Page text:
A group of seven adults pose for a portrait inside.
Marvin Garcia (left), Hector Perez (seated right) and principal Devon Morales (center) are members of the East Humboldt Park Community Action Council all pose for a portrait on Wed., April 3, 2024 in Chicago, Illinois. (Crystal Paul for Chalkbeat)

Principal Devon Morales says he sees a shift in school spirit among current students too. In 2022, he implemented the Wildcat Program, which allows students with 95% attendance, a 3.0 minimum GPA, and zero misconduct to keep their cellphones during the school day. They also get a certificate of achievement and a card that gives them free access to school games and dances.

“You wouldn’t believe how thirsty these kids are for those cards,” said Perez. “You’re definitely seeing a change even in students’ school spirit, and just (the pride) of wanting to wear the gold and blue that represents Clemente.”

Student attendance was up from 67.9% in 2022 to 74.6% in 2023.

Still, Garcia says, a bad reputation is not so easily overcome.

“A lot of the parents today were the students at Clemente when things were tough there,” he said. “So people only see the negative. They’re not seeing the inner workings and how the school has changed.”

Part of the problem, Garcia said, is that parents and elementary schools tend to send higher achieving students to selective-enrollment schools instead of their neighborhood schools, creating a sort of “brain drain” from the community.

To combat this exodus, CAC members organize “shadow days,” inviting students from local feeder elementary schools to check out Clemente and its offerings. In the 2023-24 school year, Clemente’s enrollment was up to 753 students, from 594 the previous school year.

“We want to make Clemente a school of choice for our community,” Garcia said.

A white sign with blue and yellow letters stands outside a large red brick school building.
Sullivan High School in Rogers Park in Chicago, Illinois. (Crystal Paul for Chalkbeat)

Sullivan High School, or ‘Refugee High’: A new principal, a new identity

Rogers Park, North Side, Founded 1926

In the 1970s and ‘80s, Sullivan High School enjoyed a pretty good reputation, particularly under longtime principal Robert Brazil, who was well-known for using the Paideia method, an approach to teaching inspired by ancient Greek debates.

In the two decades after Brazil retired in 1993, the school sank into academic probation and was one of the lowest-performing schools on the North Side.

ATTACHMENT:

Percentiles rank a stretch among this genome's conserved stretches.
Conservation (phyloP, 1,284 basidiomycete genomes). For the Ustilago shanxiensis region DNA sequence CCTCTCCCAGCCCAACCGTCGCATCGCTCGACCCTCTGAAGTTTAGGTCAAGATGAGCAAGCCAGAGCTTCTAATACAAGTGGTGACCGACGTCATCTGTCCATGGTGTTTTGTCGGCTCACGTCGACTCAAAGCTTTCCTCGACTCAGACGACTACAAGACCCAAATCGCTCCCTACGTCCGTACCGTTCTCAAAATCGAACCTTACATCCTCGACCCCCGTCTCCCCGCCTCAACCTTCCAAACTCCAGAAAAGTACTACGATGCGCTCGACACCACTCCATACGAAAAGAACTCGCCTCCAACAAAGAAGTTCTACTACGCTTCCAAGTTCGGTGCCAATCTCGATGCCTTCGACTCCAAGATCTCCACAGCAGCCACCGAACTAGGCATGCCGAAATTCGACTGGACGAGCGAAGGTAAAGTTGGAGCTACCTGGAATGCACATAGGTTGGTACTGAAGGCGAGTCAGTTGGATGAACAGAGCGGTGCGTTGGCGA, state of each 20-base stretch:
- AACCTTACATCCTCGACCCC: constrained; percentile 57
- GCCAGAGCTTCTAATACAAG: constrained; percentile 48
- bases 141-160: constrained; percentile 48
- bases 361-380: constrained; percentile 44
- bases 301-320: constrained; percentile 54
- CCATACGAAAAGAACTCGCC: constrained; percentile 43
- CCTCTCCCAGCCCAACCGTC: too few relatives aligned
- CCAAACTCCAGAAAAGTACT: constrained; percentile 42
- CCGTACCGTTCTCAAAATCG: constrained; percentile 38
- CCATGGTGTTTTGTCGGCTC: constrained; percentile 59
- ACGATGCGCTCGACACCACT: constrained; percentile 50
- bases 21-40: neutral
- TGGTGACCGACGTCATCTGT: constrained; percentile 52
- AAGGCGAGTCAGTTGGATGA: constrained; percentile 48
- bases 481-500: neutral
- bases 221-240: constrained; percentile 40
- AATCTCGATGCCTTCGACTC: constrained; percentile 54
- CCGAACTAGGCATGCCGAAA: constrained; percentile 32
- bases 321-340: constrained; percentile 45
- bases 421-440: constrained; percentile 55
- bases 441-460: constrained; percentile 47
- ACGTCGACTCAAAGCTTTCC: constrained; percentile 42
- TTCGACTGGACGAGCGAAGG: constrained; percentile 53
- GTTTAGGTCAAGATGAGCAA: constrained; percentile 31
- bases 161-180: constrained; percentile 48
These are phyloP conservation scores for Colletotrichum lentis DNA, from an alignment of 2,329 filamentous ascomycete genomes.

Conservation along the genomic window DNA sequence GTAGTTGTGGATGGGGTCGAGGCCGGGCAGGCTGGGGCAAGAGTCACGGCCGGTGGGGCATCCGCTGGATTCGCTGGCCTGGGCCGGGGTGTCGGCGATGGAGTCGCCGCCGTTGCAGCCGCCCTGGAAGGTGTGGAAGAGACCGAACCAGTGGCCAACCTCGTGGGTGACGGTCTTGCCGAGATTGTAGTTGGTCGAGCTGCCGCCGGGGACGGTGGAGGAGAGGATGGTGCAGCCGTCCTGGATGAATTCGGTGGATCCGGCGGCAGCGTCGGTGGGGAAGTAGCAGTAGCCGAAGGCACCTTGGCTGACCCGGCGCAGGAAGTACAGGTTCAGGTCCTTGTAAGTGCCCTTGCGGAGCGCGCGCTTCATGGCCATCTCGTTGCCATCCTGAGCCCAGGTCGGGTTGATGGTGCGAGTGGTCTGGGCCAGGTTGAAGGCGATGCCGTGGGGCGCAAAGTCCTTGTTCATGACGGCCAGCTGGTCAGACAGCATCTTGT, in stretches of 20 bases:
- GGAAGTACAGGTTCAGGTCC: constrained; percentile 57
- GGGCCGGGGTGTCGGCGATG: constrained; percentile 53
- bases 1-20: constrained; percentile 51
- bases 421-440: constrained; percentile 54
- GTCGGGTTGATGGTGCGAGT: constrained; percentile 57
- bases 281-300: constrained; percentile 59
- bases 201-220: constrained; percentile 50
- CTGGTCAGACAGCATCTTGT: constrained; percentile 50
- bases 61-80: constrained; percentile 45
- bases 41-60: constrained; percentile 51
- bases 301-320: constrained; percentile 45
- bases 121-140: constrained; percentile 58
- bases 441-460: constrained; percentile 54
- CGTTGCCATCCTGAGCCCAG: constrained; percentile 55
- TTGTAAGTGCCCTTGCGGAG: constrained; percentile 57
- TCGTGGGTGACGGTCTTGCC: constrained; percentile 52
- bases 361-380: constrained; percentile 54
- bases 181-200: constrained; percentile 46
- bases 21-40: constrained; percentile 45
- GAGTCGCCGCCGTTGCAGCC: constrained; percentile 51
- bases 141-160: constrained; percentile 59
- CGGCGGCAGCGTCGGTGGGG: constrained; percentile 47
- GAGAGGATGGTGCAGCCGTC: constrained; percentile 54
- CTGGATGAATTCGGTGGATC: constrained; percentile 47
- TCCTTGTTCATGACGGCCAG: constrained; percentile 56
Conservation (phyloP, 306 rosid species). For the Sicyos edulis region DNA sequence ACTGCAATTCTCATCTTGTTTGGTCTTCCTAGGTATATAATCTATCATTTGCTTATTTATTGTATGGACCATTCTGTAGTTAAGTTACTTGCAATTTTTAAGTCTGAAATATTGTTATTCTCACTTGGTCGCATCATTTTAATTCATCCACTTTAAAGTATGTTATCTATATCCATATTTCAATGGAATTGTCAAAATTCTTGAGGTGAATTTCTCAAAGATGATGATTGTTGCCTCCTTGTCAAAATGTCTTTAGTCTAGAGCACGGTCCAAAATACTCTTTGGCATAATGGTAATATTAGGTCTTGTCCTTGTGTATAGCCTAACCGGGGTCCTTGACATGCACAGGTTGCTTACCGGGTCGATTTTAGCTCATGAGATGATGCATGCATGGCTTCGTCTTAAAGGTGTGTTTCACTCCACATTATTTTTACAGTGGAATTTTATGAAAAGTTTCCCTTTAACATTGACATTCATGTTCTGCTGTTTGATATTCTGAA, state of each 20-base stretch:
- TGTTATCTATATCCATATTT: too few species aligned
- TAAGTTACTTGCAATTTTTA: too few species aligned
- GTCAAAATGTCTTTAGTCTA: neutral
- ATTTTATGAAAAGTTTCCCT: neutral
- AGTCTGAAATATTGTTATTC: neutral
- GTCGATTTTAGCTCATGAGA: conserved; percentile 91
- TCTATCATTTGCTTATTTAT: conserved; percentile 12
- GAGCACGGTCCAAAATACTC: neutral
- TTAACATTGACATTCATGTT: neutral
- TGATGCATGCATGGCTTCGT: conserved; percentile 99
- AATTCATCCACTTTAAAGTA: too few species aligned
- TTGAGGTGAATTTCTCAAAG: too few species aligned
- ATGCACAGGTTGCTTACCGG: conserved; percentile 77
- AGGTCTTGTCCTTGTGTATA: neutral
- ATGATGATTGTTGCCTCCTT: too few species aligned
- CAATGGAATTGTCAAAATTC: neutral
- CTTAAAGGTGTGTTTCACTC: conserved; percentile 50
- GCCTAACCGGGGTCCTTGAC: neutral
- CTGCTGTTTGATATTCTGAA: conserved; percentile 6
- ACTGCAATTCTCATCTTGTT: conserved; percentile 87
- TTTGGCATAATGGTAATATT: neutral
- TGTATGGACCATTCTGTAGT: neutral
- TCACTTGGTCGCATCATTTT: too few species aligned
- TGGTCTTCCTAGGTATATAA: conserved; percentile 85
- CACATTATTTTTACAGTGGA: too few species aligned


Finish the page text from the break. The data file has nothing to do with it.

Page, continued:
In the 2010s, the school had a reputation as a haven for gangs. That reputation was somewhat accurate, according to former principal Chad H. Thomas, now director of school leader engagement in the CPS Department of Principal Quality.

When Thomas took over as principal in 2013, Sullivan’s desperate situation as a low-performing school — it had been on academic probation for low test scores and attendance rates for the eight previous years — actually made it easier for him to be more experimental. He implemented restorative justice practices, like a “peace room” used throughout the school day to mediate student conflicts, and he helped students who had too few credits to graduate transition to alternative schools to get back on track.

Community members jumped in, too.

In 2014, longtime Rogers Park resident Dorothy Gregory launched a community initiative called Our Schools-Rogers Park.

“The assignment was: Are our schools as bad as everybody says they are?” said Gregory. What they found, after examining the data, was that except for one elementary school, “our schools were actually pretty good.” Gregory got involved with the schools to sort out the realities from the reputations.

Two adults pose for a portrait outside.
Deborah Gregory, left, and Mike Glasser helped form the first Friends of Sullivan group to support Sullivan High School and help turn around its reputation in the community, pose for a portrait on Fri., April 29, 2024 in Chicago, Illinois. (Crystal Paul for Chalkbeat)

In 2015, Mike Glasser, president of the Rogers Park Builders Group, rallied his colleagues in the group to raise funds to build a life skills classroom for the school, and the group built a lasting relationship with the school.